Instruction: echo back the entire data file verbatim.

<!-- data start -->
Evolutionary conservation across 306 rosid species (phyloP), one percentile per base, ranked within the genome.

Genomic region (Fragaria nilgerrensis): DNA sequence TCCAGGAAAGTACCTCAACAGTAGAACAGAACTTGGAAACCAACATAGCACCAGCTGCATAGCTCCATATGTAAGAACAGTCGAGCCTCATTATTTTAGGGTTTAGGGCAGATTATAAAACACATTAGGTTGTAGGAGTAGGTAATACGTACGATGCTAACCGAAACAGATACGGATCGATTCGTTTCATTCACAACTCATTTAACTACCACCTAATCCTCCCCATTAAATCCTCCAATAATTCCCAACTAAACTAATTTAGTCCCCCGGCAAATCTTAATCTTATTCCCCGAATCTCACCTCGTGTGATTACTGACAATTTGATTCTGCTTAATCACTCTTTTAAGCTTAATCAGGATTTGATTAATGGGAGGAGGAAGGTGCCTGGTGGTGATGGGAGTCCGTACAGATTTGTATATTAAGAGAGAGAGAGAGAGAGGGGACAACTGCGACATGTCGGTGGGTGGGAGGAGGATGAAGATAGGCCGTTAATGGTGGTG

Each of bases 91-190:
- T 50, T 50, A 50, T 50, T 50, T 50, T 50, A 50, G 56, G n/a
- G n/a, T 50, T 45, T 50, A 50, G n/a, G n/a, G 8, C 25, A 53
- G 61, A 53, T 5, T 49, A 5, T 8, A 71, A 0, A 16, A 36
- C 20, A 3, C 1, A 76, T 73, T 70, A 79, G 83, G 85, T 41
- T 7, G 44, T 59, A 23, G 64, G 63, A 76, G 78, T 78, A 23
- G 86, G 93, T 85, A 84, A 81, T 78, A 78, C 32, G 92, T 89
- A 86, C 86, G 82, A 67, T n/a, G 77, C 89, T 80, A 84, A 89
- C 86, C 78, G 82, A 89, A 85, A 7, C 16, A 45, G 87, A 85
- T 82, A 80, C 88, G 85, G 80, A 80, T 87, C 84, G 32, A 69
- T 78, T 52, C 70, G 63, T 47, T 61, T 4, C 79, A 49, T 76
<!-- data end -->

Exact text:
Evolutionary conservation across 306 rosid species (phyloP), one percentile per base, ranked within the genome.

Genomic region (Fragaria nilgerrensis): DNA sequence TCCAGGAAAGTACCTCAACAGTAGAACAGAACTTGGAAACCAACATAGCACCAGCTGCATAGCTCCATATGTAAGAACAGTCGAGCCTCATTATTTTAGGGTTTAGGGCAGATTATAAAACACATTAGGTTGTAGGAGTAGGTAATACGTACGATGCTAACCGAAACAGATACGGATCGATTCGTTTCATTCACAACTCATTTAACTACCACCTAATCCTCCCCATTAAATCCTCCAATAATTCCCAACTAAACTAATTTAGTCCCCCGGCAAATCTTAATCTTATTCCCCGAATCTCACCTCGTGTGATTACTGACAATTTGATTCTGCTTAATCACTCTTTTAAGCTTAATCAGGATTTGATTAATGGGAGGAGGAAGGTGCCTGGTGGTGATGGGAGTCCGTACAGATTTGTATATTAAGAGAGAGAGAGAGAGAGGGGACAACTGCGACATGTCGGTGGGTGGGAGGAGGATGAAGATAGGCCGTTAATGGTGGTG

Each of bases 91-190:
- T 50, T 50, A 50, T 50, T 50, T 50, T 50, A 50, G 56, G n/a
- G n/a, T 50, T 45, T 50, A 50, G n/a, G n/a, G 8, C 25, A 53
- G 61, A 53, T 5, T 49, A 5, T 8, A 71, A 0, A 16, A 36
- C 20, A 3, C 1, A 76, T 73, T 70, A 79, G 83, G 85, T 41
- T 7, G 44, T 59, A 23, G 64, G 63, A 76, G 78, T 78, A 23
- G 86, G 93, T 85, A 84, A 81, T 78, A 78, C 32, G 92, T 89
- A 86, C 86, G 82, A 67, T n/a, G 77, C 89, T 80, A 84, A 89
- C 86, C 78, G 82, A 89, A 85, A 7, C 16, A 45, G 87, A 85
- T 82, A 80, C 88, G 85, G 80, A 80, T 87, C 84, G 32, A 69
- T 78, T 52, C 70, G 63, T 47, T 61, T 4, C 79, A 49, T 76